Consumers are now traveling as much as they were before the global financial crisis, figures released by the United Nations this week have shown.

The UN World Tourism Organization (UNWTO) said November 9 that worldwide tourist arrivals between January and August 2010 were up on 2009 and 2008, which was a record year for global tourism.

Unsurprisingly, emerging economies are leading the recovery, growing through August at a rate of eight percent year-on-year compared with five percent for advanced economies.

July and August, the peak travel season for the Northern Hemisphere, set new records with 112 million and 108 million arrivals respectively.

The Middle East showed the strongest growth for the first eight months of this year, up 16 percent, followed by Asia and the Pacific which was up 14 percent.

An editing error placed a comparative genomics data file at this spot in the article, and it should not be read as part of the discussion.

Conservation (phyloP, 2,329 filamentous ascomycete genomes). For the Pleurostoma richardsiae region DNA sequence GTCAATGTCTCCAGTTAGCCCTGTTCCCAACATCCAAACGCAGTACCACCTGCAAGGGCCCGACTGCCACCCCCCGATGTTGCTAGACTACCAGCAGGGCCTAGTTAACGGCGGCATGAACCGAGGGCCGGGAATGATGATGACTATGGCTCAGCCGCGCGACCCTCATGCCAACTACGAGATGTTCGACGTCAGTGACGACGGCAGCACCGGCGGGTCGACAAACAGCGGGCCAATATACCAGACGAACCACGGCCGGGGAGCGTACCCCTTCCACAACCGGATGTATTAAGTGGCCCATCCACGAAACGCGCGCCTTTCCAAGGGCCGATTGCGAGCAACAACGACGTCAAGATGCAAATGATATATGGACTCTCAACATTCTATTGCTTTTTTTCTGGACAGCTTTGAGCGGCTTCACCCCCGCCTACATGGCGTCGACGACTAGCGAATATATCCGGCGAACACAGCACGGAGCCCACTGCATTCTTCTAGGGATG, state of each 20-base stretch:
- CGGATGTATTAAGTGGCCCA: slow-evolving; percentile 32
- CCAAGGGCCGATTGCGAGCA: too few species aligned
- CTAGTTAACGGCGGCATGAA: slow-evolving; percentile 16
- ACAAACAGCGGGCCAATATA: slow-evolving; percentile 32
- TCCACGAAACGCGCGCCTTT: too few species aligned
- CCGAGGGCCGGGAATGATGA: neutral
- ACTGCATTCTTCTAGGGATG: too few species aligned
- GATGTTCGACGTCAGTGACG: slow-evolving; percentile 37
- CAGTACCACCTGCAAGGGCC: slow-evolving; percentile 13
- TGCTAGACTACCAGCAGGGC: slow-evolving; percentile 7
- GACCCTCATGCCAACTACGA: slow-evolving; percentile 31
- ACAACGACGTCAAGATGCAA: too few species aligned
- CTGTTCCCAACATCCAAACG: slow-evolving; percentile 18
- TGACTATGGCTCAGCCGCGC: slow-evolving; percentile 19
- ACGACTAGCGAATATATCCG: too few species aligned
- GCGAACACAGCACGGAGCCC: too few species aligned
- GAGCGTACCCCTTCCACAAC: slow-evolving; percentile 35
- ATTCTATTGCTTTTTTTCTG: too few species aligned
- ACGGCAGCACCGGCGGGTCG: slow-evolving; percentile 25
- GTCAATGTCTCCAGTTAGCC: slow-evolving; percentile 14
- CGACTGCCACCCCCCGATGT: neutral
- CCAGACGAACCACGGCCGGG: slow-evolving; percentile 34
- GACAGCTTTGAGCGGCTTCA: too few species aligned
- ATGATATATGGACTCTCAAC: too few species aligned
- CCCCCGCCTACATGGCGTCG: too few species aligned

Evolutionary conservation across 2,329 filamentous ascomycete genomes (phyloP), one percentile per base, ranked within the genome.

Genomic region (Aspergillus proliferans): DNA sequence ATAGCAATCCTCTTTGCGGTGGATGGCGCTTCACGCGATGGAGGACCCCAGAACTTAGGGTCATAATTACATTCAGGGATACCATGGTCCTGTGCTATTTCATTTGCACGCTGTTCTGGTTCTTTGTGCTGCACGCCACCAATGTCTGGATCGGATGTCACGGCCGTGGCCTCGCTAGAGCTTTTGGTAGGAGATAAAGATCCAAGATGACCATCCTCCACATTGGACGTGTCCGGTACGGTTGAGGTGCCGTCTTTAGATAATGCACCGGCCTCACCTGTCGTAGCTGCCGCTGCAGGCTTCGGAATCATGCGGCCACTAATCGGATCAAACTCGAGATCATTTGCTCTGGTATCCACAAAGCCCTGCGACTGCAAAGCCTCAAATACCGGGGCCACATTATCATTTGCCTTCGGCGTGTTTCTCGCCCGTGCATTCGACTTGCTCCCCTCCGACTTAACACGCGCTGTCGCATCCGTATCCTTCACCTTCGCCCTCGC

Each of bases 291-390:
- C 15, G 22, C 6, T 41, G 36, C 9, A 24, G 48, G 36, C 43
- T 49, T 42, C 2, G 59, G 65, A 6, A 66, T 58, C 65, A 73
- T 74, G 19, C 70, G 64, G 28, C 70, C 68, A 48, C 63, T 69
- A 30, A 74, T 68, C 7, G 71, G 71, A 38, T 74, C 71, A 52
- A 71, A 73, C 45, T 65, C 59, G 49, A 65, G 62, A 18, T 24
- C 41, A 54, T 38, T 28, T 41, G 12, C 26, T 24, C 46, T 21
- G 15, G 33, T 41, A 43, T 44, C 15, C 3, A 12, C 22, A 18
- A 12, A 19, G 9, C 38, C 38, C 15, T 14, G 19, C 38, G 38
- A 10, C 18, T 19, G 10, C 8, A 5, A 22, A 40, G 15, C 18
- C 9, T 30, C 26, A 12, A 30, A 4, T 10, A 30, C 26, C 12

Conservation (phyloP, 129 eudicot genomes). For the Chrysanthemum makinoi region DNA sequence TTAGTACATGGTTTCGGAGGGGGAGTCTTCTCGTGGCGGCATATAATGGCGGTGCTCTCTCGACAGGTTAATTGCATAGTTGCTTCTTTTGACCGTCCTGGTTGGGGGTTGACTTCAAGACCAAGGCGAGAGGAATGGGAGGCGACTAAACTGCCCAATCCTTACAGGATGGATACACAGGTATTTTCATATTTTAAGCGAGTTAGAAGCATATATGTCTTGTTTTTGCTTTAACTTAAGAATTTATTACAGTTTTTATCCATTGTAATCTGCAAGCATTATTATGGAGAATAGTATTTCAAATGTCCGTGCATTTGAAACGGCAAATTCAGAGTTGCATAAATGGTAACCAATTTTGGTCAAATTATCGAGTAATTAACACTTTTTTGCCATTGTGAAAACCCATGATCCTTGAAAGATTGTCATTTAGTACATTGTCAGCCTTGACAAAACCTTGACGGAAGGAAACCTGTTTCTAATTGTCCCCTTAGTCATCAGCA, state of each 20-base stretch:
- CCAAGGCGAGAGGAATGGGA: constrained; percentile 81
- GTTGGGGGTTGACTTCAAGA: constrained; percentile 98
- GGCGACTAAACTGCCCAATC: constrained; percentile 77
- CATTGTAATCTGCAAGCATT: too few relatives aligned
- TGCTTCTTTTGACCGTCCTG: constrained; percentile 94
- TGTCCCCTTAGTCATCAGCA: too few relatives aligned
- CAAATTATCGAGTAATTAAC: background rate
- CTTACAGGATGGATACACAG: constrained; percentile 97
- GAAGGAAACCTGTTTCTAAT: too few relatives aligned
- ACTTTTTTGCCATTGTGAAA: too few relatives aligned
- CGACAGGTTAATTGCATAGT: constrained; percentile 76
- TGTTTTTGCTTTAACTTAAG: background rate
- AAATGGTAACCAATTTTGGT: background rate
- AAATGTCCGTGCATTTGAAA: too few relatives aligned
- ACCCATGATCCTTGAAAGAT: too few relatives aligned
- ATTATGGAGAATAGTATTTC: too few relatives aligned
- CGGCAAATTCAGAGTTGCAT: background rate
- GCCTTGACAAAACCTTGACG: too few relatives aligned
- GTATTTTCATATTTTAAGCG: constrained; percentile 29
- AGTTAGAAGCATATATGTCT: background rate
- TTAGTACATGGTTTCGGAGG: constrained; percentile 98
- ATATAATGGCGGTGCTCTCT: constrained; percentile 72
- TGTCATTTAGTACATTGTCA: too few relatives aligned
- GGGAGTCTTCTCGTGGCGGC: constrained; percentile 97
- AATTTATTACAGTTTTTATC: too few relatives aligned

Africa posted a nine percent jump, which the UNWTO said was helped by the worldwide publicity for South Africa's FIFA World Cup.

Arrivals in the Americas grew by eight percent and Europe posted a three percent rise, the lowest global figure, caused by an uneven economic recovery and the impact of the volcanic ash cloud in April of this year.

The UNWTO said that it expects full year figures to be between five and six percent higher than last year's, perhaps as many as 50 million more arrivals than 2009 and an improvement on 2008's record figure by up to 10 million.